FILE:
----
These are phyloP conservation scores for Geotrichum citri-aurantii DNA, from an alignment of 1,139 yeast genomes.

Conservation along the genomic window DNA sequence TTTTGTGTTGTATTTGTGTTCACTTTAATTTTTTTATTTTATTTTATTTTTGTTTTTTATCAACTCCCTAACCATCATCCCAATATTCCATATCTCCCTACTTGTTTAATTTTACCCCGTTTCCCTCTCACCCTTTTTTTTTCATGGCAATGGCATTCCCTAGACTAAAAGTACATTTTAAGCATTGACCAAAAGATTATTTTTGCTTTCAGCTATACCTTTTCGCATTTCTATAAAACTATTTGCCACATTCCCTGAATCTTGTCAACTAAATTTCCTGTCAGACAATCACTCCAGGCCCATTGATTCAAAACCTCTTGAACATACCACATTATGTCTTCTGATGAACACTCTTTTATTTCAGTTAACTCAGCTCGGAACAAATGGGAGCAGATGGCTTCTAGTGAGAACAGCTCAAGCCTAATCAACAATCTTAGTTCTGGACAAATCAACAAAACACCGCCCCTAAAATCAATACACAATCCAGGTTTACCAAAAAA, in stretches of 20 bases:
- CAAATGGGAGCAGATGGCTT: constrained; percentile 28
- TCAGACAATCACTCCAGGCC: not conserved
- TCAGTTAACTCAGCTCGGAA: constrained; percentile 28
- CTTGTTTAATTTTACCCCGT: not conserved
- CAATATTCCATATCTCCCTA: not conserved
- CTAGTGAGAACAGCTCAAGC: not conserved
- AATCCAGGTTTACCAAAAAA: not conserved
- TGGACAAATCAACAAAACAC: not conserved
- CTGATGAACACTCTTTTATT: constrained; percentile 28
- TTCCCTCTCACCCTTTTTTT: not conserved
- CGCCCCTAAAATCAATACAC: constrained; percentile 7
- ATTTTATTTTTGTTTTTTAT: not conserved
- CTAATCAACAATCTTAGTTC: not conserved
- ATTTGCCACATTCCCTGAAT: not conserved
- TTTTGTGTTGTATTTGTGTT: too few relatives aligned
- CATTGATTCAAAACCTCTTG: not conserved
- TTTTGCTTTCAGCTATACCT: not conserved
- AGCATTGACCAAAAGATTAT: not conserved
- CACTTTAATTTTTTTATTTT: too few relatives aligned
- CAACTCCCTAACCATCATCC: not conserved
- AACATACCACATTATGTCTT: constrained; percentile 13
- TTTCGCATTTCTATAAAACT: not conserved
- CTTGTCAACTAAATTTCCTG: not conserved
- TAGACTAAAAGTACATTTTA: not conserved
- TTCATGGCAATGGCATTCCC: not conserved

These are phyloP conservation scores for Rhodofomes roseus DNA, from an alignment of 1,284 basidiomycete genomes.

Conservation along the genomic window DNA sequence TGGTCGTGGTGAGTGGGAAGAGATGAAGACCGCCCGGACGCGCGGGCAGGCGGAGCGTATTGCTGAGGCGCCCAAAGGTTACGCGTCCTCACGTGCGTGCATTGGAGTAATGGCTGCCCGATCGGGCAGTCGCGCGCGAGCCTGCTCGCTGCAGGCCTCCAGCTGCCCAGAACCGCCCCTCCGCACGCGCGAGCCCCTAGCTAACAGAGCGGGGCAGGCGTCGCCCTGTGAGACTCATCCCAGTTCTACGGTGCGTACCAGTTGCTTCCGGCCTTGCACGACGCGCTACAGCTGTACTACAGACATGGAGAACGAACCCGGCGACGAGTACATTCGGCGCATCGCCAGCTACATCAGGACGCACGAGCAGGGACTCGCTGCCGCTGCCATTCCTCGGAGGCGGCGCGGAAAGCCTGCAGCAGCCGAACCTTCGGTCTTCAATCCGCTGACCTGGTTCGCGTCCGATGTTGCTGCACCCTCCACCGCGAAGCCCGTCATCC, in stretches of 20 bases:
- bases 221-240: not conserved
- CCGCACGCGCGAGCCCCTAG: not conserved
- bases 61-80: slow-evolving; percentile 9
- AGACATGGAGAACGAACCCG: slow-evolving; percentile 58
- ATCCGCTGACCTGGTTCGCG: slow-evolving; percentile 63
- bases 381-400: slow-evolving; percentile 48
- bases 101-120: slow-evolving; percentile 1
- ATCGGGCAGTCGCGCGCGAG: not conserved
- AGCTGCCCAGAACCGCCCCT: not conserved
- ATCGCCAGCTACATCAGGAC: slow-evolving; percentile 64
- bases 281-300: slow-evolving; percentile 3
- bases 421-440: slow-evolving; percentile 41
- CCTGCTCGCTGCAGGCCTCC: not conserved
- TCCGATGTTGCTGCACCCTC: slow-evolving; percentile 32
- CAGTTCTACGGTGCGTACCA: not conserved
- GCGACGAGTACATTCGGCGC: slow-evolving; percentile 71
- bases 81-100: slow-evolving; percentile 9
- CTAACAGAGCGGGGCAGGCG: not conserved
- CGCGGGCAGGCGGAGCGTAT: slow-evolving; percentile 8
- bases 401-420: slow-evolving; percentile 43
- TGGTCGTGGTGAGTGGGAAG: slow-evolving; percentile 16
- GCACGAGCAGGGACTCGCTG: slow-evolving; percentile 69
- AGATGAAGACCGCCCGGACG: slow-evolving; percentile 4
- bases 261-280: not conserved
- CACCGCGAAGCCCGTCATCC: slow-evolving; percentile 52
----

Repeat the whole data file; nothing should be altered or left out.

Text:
These are phyloP conservation scores for Geotrichum citri-aurantii DNA, from an alignment of 1,139 yeast genomes.

Conservation along the genomic window DNA sequence TTTTGTGTTGTATTTGTGTTCACTTTAATTTTTTTATTTTATTTTATTTTTGTTTTTTATCAACTCCCTAACCATCATCCCAATATTCCATATCTCCCTACTTGTTTAATTTTACCCCGTTTCCCTCTCACCCTTTTTTTTTCATGGCAATGGCATTCCCTAGACTAAAAGTACATTTTAAGCATTGACCAAAAGATTATTTTTGCTTTCAGCTATACCTTTTCGCATTTCTATAAAACTATTTGCCACATTCCCTGAATCTTGTCAACTAAATTTCCTGTCAGACAATCACTCCAGGCCCATTGATTCAAAACCTCTTGAACATACCACATTATGTCTTCTGATGAACACTCTTTTATTTCAGTTAACTCAGCTCGGAACAAATGGGAGCAGATGGCTTCTAGTGAGAACAGCTCAAGCCTAATCAACAATCTTAGTTCTGGACAAATCAACAAAACACCGCCCCTAAAATCAATACACAATCCAGGTTTACCAAAAAA, in stretches of 20 bases:
- CAAATGGGAGCAGATGGCTT: constrained; percentile 28
- TCAGACAATCACTCCAGGCC: not conserved
- TCAGTTAACTCAGCTCGGAA: constrained; percentile 28
- CTTGTTTAATTTTACCCCGT: not conserved
- CAATATTCCATATCTCCCTA: not conserved
- CTAGTGAGAACAGCTCAAGC: not conserved
- AATCCAGGTTTACCAAAAAA: not conserved
- TGGACAAATCAACAAAACAC: not conserved
- CTGATGAACACTCTTTTATT: constrained; percentile 28
- TTCCCTCTCACCCTTTTTTT: not conserved
- CGCCCCTAAAATCAATACAC: constrained; percentile 7
- ATTTTATTTTTGTTTTTTAT: not conserved
- CTAATCAACAATCTTAGTTC: not conserved
- ATTTGCCACATTCCCTGAAT: not conserved
- TTTTGTGTTGTATTTGTGTT: too few relatives aligned
- CATTGATTCAAAACCTCTTG: not conserved
- TTTTGCTTTCAGCTATACCT: not conserved
- AGCATTGACCAAAAGATTAT: not conserved
- CACTTTAATTTTTTTATTTT: too few relatives aligned
- CAACTCCCTAACCATCATCC: not conserved
- AACATACCACATTATGTCTT: constrained; percentile 13
- TTTCGCATTTCTATAAAACT: not conserved
- CTTGTCAACTAAATTTCCTG: not conserved
- TAGACTAAAAGTACATTTTA: not conserved
- TTCATGGCAATGGCATTCCC: not conserved

These are phyloP conservation scores for Rhodofomes roseus DNA, from an alignment of 1,284 basidiomycete genomes.

Conservation along the genomic window DNA sequence TGGTCGTGGTGAGTGGGAAGAGATGAAGACCGCCCGGACGCGCGGGCAGGCGGAGCGTATTGCTGAGGCGCCCAAAGGTTACGCGTCCTCACGTGCGTGCATTGGAGTAATGGCTGCCCGATCGGGCAGTCGCGCGCGAGCCTGCTCGCTGCAGGCCTCCAGCTGCCCAGAACCGCCCCTCCGCACGCGCGAGCCCCTAGCTAACAGAGCGGGGCAGGCGTCGCCCTGTGAGACTCATCCCAGTTCTACGGTGCGTACCAGTTGCTTCCGGCCTTGCACGACGCGCTACAGCTGTACTACAGACATGGAGAACGAACCCGGCGACGAGTACATTCGGCGCATCGCCAGCTACATCAGGACGCACGAGCAGGGACTCGCTGCCGCTGCCATTCCTCGGAGGCGGCGCGGAAAGCCTGCAGCAGCCGAACCTTCGGTCTTCAATCCGCTGACCTGGTTCGCGTCCGATGTTGCTGCACCCTCCACCGCGAAGCCCGTCATCC, in stretches of 20 bases:
- bases 221-240: not conserved
- CCGCACGCGCGAGCCCCTAG: not conserved
- bases 61-80: slow-evolving; percentile 9
- AGACATGGAGAACGAACCCG: slow-evolving; percentile 58
- ATCCGCTGACCTGGTTCGCG: slow-evolving; percentile 63
- bases 381-400: slow-evolving; percentile 48
- bases 101-120: slow-evolving; percentile 1
- ATCGGGCAGTCGCGCGCGAG: not conserved
- AGCTGCCCAGAACCGCCCCT: not conserved
- ATCGCCAGCTACATCAGGAC: slow-evolving; percentile 64
- bases 281-300: slow-evolving; percentile 3
- bases 421-440: slow-evolving; percentile 41
- CCTGCTCGCTGCAGGCCTCC: not conserved
- TCCGATGTTGCTGCACCCTC: slow-evolving; percentile 32
- CAGTTCTACGGTGCGTACCA: not conserved
- GCGACGAGTACATTCGGCGC: slow-evolving; percentile 71
- bases 81-100: slow-evolving; percentile 9
- CTAACAGAGCGGGGCAGGCG: not conserved
- CGCGGGCAGGCGGAGCGTAT: slow-evolving; percentile 8
- bases 401-420: slow-evolving; percentile 43
- TGGTCGTGGTGAGTGGGAAG: slow-evolving; percentile 16
- GCACGAGCAGGGACTCGCTG: slow-evolving; percentile 69
- AGATGAAGACCGCCCGGACG: slow-evolving; percentile 4
- bases 261-280: not conserved
- CACCGCGAAGCCCGTCATCC: slow-evolving; percentile 52